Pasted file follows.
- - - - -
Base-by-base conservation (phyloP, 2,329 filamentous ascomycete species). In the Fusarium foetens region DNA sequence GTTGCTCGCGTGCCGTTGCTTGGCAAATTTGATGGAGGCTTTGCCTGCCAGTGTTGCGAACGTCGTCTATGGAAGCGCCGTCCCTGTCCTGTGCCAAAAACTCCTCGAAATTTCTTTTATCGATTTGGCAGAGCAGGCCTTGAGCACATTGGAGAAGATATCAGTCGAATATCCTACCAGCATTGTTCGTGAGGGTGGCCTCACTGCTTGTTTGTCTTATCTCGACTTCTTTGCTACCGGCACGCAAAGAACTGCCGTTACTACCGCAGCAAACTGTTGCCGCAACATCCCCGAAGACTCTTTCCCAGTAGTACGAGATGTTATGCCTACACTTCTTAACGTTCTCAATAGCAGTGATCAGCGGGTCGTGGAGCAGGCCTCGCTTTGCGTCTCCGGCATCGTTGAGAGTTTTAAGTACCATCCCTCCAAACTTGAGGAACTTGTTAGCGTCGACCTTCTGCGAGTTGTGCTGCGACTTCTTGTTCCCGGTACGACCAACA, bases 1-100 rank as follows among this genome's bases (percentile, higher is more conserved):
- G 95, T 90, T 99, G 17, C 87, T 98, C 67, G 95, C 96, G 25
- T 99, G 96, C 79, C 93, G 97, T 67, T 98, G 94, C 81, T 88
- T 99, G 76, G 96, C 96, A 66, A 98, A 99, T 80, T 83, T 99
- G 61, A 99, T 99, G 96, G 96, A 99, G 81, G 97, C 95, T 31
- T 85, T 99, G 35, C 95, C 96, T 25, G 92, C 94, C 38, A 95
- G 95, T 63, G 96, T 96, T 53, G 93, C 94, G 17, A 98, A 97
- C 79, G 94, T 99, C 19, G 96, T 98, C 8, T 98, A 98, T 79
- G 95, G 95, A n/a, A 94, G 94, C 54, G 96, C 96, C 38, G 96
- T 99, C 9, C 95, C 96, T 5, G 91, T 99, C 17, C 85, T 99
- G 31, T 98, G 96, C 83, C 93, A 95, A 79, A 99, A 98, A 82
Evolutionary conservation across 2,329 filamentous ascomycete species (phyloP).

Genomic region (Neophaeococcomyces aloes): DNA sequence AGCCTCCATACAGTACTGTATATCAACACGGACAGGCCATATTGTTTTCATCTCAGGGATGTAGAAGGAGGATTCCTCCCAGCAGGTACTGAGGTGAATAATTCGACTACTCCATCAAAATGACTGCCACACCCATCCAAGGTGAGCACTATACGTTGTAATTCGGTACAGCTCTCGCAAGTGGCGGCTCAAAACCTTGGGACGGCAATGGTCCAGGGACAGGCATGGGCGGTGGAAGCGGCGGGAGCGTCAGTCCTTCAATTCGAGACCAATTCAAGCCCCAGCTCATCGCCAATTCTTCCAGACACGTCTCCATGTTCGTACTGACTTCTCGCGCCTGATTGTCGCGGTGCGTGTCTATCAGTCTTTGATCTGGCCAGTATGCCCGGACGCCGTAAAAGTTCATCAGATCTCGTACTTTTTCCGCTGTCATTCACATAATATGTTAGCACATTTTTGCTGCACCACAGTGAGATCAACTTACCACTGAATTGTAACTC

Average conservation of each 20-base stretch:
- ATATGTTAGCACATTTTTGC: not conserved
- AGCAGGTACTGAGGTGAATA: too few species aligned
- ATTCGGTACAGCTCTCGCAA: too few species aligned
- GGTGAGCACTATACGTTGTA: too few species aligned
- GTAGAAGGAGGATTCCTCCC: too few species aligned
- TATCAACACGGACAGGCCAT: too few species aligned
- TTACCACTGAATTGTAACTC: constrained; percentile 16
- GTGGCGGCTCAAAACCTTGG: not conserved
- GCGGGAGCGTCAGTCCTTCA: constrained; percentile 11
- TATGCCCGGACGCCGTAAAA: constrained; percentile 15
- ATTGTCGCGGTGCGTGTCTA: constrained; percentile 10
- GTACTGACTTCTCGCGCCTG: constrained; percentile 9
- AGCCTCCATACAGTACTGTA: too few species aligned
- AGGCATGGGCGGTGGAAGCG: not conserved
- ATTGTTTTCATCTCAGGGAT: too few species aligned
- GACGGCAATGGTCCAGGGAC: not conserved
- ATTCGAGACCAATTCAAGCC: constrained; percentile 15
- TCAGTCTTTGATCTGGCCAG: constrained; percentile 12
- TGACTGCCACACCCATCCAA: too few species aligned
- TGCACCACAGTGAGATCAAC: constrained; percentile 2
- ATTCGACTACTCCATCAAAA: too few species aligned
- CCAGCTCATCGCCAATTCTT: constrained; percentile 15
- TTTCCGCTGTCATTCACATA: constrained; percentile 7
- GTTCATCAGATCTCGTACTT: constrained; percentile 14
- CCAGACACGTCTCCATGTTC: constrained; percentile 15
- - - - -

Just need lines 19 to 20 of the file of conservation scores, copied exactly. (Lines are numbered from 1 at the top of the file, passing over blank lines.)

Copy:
- GTAGAAGGAGGATTCCTCCC: too few species aligned
- TATCAACACGGACAGGCCAT: too few species aligned